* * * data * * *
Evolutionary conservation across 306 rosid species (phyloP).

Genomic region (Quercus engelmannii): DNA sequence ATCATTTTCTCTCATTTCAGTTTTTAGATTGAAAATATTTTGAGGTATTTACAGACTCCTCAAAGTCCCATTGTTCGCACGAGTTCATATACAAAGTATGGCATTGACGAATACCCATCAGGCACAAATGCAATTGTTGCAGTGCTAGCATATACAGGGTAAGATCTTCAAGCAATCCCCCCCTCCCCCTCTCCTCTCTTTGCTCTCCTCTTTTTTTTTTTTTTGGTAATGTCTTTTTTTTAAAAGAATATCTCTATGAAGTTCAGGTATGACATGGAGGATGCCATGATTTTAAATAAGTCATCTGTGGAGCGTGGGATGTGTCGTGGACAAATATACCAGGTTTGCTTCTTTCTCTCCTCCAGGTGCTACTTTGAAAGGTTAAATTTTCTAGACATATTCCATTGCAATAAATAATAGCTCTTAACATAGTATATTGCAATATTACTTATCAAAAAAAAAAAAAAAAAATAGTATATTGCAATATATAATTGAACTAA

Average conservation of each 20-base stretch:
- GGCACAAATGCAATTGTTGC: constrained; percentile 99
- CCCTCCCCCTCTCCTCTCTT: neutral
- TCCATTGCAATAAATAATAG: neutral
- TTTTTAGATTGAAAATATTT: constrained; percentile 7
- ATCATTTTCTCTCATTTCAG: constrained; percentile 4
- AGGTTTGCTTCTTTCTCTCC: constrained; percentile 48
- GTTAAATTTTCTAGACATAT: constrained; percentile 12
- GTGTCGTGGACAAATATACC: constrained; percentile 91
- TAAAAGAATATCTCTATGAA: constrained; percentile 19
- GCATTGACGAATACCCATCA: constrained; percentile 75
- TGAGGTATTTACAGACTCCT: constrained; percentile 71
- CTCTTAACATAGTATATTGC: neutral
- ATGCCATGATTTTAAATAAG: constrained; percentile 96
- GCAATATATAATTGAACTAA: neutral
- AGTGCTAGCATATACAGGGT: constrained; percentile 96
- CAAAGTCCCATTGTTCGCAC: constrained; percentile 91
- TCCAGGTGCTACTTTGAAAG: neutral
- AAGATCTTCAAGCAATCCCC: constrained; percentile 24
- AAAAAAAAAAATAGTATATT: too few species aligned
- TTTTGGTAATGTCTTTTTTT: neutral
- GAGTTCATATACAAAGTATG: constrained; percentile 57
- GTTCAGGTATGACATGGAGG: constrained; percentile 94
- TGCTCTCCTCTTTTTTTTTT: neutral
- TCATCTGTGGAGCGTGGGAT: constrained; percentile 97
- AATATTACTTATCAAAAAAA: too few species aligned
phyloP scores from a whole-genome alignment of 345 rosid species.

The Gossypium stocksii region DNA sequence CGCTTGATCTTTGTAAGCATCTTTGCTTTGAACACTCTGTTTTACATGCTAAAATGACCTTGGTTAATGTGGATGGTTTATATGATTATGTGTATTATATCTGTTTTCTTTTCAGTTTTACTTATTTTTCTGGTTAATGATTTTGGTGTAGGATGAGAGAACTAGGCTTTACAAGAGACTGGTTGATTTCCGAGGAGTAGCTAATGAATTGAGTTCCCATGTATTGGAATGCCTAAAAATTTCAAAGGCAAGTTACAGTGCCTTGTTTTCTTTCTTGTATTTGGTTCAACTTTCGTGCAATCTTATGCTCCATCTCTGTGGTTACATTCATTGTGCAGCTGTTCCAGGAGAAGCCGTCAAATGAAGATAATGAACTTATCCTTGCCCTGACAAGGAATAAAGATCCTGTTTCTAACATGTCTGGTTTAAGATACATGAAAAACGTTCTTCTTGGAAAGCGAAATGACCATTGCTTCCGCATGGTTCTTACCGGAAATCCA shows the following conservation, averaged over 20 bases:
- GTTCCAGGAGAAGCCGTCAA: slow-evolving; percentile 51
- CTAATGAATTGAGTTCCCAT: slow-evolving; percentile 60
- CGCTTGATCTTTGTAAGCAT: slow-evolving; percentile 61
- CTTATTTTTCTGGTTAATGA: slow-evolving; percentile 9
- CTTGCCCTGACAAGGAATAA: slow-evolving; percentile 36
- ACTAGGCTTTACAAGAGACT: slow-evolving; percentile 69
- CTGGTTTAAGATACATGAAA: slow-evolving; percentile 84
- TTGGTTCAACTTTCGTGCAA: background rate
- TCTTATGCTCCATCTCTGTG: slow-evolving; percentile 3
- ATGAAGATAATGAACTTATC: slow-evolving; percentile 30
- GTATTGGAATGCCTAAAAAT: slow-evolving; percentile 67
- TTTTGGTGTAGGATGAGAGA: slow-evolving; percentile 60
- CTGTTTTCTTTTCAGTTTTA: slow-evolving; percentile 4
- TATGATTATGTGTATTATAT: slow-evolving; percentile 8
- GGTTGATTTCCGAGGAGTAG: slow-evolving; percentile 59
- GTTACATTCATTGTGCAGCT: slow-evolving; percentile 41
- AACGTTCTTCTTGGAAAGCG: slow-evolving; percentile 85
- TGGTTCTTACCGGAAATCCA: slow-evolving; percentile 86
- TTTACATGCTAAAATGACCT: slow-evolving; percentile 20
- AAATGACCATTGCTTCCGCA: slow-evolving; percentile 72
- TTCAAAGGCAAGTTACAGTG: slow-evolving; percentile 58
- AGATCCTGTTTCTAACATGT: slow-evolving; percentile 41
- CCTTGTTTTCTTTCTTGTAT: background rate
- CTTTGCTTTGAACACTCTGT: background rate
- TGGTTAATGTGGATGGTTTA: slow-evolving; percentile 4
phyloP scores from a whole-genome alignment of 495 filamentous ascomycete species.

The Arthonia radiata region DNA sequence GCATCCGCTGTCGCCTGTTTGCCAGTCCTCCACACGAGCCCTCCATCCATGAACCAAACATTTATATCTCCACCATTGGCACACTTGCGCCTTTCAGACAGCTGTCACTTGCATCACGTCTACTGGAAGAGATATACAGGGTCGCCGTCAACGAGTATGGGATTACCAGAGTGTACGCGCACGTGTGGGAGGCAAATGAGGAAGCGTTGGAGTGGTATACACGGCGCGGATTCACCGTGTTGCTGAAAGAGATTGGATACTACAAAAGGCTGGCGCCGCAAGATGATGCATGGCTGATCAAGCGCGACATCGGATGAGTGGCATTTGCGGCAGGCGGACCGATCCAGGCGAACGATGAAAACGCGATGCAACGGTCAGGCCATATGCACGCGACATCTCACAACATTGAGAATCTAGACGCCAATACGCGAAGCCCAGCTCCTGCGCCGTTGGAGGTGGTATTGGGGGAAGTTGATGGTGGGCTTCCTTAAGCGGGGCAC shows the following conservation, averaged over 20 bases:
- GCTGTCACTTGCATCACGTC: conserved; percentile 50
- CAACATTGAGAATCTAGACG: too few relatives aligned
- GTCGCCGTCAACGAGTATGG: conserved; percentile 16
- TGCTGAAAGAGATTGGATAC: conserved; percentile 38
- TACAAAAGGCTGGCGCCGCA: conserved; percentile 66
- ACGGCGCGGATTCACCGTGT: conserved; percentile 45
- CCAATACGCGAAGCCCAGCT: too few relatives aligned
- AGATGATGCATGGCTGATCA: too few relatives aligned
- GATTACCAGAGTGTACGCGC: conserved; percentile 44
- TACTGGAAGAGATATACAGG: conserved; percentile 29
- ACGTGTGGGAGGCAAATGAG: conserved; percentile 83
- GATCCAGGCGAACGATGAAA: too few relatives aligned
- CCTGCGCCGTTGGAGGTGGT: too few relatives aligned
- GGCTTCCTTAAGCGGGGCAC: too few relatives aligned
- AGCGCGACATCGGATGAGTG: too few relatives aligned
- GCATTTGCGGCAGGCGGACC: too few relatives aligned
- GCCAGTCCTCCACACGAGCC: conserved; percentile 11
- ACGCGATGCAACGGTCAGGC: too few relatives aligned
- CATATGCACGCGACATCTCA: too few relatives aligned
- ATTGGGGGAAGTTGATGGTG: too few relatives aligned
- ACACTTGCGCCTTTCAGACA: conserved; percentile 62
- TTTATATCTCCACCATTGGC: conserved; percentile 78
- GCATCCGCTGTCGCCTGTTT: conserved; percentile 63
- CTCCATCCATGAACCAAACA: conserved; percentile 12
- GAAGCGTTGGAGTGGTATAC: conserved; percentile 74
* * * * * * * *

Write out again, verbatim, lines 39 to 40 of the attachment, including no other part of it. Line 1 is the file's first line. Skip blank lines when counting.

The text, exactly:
- TCTTATGCTCCATCTCTGTG: slow-evolving; percentile 3
- ATGAAGATAATGAACTTATC: slow-evolving; percentile 30